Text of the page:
Belonging

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Status: Finished  |  Genre: Other  |  House: Booksie Classic


A classroom, a potential home, and a blue sky.

Submitted: November 29, 2017

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Submitted: November 29, 2017

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He walked into a room full of strangers. 

Upon crossing the threshold that separated his world from theirs, his first reaction was to freeze. Then, once all other muscles in his body had surrendered to fear, he began to slowly turn his head, observing thus the delicate dance of a stranger's gaze. It appeared distant yet purposeful (as though the stranger had prepared the perfect glance prior to this gathering), but the purpose remained hidden to his eyes. He knew not whether the strangers in the room wanted him dead or admired him, whether they adored him or talked behind his back, whether they knew of all the mistakes he had made in his past. What if they were aware of his morning rituals, had seen him stand before the bathroom mirror and ridicule himself? As he ran all these possibilities through his mind, he suddenly came to and realized that all glances now arrowed toward him. He began to sweat. Tremors went through his body. He felt the hair on his arms stand up. It was now impossible to face them, for they had figured him out, knew of all his faults and fears. No more room to reconcile, no time left to reconnect. He shook from head to toe in shame. He tried to look past these irrational fears and swallow the blue sky outside the classroom with his eyes, but the faces of all the people whom he thought he'd disappointed appeared in the sky. There was no escaping the torments of the mind. Too ashamed to confront the strangers and seek the truth, he turned around and walked away.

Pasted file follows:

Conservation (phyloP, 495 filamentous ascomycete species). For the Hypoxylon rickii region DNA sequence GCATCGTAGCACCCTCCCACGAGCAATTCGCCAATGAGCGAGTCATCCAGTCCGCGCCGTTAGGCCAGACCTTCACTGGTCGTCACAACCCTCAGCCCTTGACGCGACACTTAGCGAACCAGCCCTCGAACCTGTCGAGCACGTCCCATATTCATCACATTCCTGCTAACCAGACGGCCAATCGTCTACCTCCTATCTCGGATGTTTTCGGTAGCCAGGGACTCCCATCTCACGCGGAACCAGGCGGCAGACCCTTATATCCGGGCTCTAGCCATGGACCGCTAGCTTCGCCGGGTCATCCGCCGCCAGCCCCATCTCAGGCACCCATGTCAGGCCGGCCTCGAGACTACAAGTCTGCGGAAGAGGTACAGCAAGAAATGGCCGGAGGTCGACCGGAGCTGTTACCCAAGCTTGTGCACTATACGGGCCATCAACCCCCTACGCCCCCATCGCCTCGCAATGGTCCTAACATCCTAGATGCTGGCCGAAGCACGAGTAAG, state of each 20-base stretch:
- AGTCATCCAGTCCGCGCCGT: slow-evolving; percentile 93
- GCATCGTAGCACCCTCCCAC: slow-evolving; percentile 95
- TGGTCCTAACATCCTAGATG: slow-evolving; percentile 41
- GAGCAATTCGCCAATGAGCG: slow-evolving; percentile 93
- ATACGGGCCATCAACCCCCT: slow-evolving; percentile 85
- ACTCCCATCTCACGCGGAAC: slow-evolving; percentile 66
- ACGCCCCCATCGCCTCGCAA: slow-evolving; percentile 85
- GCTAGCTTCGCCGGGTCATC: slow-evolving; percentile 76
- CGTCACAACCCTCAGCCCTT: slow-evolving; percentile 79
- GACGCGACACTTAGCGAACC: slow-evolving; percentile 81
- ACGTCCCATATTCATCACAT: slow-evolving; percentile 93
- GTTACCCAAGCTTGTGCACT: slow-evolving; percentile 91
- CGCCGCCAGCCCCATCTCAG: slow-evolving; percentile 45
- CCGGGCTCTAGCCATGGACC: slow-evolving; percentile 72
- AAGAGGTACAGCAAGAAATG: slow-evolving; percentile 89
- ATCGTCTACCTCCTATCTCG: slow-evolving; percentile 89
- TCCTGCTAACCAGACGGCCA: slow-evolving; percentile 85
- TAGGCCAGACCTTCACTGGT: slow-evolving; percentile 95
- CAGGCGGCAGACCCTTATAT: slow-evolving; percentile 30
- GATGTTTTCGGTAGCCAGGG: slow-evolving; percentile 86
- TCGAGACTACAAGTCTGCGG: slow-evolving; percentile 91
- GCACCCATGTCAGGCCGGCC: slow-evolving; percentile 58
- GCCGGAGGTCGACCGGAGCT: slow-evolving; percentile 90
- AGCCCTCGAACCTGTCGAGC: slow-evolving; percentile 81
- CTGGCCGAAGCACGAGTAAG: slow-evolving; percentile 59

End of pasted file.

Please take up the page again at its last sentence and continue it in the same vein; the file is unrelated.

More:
When he opened his eyes he was still behind the classroom door, his hand resting on the handle. Afraid of all the What-Ifs he had witnessed in his mind's eye, he chose not to open the door, thus leaving behind a potential home and a blue sky. 

On the other side of the closed door, people gathered in clusters, conversing, each talking about their own lives, occupied with their own troubles, and yet they all belonged to a single entity that shared with them all their woes and worries, and if an observer were to listen really carefully, they would realize that this was in fact the collective voice of humanity itself - a fragile race scared of its own tentative existence. 

And in less than ten seconds, the boy who had once contemplated whether to enter the classroom had disappeared from sight. 

But even with his absence, humanity's collective hum rang through the narrow halls, audible to those willing to listen. 


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